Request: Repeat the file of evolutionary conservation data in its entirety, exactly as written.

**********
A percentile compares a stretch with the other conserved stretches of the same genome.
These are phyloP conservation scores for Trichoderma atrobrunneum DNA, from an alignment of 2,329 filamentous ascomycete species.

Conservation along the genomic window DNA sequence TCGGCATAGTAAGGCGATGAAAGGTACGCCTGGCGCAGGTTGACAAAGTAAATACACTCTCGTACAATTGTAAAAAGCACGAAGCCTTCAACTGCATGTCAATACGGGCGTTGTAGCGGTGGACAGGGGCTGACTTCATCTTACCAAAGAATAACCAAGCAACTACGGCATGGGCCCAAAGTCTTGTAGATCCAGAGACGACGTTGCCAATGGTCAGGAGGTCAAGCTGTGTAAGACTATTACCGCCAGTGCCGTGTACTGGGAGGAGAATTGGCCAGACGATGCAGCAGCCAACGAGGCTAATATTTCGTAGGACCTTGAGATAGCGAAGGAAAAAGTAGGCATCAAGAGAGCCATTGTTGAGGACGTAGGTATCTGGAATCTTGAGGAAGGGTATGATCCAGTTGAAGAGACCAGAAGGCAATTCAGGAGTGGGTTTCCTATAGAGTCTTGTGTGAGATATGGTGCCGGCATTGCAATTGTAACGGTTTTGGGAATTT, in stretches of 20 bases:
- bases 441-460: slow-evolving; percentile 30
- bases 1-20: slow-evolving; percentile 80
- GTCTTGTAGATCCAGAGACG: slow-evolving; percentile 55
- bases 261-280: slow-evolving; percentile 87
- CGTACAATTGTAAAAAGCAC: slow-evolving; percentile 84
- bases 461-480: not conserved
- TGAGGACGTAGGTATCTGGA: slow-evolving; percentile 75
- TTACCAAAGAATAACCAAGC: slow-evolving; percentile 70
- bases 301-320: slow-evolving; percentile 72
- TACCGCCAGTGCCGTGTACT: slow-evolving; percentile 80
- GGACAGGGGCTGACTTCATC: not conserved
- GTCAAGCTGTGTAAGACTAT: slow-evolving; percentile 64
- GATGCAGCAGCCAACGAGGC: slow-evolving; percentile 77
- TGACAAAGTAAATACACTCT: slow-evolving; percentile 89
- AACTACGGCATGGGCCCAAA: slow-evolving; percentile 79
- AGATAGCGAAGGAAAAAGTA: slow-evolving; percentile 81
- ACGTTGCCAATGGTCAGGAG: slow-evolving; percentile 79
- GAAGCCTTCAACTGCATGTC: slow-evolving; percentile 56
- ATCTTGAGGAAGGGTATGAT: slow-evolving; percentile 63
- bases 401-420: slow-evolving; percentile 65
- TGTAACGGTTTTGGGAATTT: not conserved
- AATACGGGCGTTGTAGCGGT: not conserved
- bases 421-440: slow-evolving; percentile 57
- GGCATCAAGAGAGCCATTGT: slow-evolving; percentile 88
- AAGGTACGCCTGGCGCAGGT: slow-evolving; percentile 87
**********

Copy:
A percentile compares a stretch with the other conserved stretches of the same genome.
These are phyloP conservation scores for Trichoderma atrobrunneum DNA, from an alignment of 2,329 filamentous ascomycete species.

Conservation along the genomic window DNA sequence TCGGCATAGTAAGGCGATGAAAGGTACGCCTGGCGCAGGTTGACAAAGTAAATACACTCTCGTACAATTGTAAAAAGCACGAAGCCTTCAACTGCATGTCAATACGGGCGTTGTAGCGGTGGACAGGGGCTGACTTCATCTTACCAAAGAATAACCAAGCAACTACGGCATGGGCCCAAAGTCTTGTAGATCCAGAGACGACGTTGCCAATGGTCAGGAGGTCAAGCTGTGTAAGACTATTACCGCCAGTGCCGTGTACTGGGAGGAGAATTGGCCAGACGATGCAGCAGCCAACGAGGCTAATATTTCGTAGGACCTTGAGATAGCGAAGGAAAAAGTAGGCATCAAGAGAGCCATTGTTGAGGACGTAGGTATCTGGAATCTTGAGGAAGGGTATGATCCAGTTGAAGAGACCAGAAGGCAATTCAGGAGTGGGTTTCCTATAGAGTCTTGTGTGAGATATGGTGCCGGCATTGCAATTGTAACGGTTTTGGGAATTT, in stretches of 20 bases:
- bases 441-460: slow-evolving; percentile 30
- bases 1-20: slow-evolving; percentile 80
- GTCTTGTAGATCCAGAGACG: slow-evolving; percentile 55
- bases 261-280: slow-evolving; percentile 87
- CGTACAATTGTAAAAAGCAC: slow-evolving; percentile 84
- bases 461-480: not conserved
- TGAGGACGTAGGTATCTGGA: slow-evolving; percentile 75
- TTACCAAAGAATAACCAAGC: slow-evolving; percentile 70
- bases 301-320: slow-evolving; percentile 72
- TACCGCCAGTGCCGTGTACT: slow-evolving; percentile 80
- GGACAGGGGCTGACTTCATC: not conserved
- GTCAAGCTGTGTAAGACTAT: slow-evolving; percentile 64
- GATGCAGCAGCCAACGAGGC: slow-evolving; percentile 77
- TGACAAAGTAAATACACTCT: slow-evolving; percentile 89
- AACTACGGCATGGGCCCAAA: slow-evolving; percentile 79
- AGATAGCGAAGGAAAAAGTA: slow-evolving; percentile 81
- ACGTTGCCAATGGTCAGGAG: slow-evolving; percentile 79
- GAAGCCTTCAACTGCATGTC: slow-evolving; percentile 56
- ATCTTGAGGAAGGGTATGAT: slow-evolving; percentile 63
- bases 401-420: slow-evolving; percentile 65
- TGTAACGGTTTTGGGAATTT: not conserved
- AATACGGGCGTTGTAGCGGT: not conserved
- bases 421-440: slow-evolving; percentile 57
- GGCATCAAGAGAGCCATTGT: slow-evolving; percentile 88
- AAGGTACGCCTGGCGCAGGT: slow-evolving; percentile 87